European history from 1480 to 1570 was a period of turbulent change, political upheaval, profound moral questioning, and urgent philosophical speculation. This book explores the intriguing role of the almost-forgotten Congregation of Benedictine monks of Italy and southern France in the events of these tumultuous years. From archival and published records, the picture emerges of a closely-knit order of humanist scholars whose religious and philosophical studies later put them in a unique position to understand the Reformers. The book also casts light on the monks' fascinating reaction to the Reformation, as they poured out a stream of academic books, tracts, sermons, and poems in their attempt to heal the deepening rift between Rome and the Reformers. Critized and misunderstood by all sides, the Congregation gradually fell into decline until it was finally suppressed under the Napoleanic invasions.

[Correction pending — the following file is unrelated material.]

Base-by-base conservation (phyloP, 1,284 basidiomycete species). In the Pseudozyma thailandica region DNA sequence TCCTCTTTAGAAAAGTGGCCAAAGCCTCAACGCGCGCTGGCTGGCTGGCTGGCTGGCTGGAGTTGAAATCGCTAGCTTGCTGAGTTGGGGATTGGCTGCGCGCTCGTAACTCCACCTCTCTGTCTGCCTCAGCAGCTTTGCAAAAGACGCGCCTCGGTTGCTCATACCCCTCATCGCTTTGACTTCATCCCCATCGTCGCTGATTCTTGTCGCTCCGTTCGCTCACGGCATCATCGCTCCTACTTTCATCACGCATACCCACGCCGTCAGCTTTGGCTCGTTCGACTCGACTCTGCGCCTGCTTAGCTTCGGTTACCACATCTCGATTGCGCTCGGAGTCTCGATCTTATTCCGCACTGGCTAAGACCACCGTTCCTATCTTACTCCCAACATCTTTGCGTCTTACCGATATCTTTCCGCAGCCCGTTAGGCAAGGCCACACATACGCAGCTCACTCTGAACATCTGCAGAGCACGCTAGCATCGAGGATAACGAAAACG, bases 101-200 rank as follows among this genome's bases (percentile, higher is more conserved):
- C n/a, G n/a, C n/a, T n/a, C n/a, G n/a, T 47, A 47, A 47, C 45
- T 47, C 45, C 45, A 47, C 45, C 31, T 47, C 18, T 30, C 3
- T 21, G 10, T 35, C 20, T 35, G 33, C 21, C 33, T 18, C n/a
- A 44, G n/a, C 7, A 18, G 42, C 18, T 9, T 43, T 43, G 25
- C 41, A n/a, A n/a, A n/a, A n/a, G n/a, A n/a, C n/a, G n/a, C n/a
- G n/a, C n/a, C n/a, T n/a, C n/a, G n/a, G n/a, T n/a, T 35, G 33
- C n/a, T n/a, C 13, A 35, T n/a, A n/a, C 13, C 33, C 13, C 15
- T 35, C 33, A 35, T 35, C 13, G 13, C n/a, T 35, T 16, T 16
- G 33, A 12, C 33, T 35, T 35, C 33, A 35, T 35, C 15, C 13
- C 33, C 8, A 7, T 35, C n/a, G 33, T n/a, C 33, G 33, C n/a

'a major work on the course of the Reformation in Italy ... essential reading for those who wish to understand Italian religious thought during the Reformation.' Duane J Osheim, University of Virginia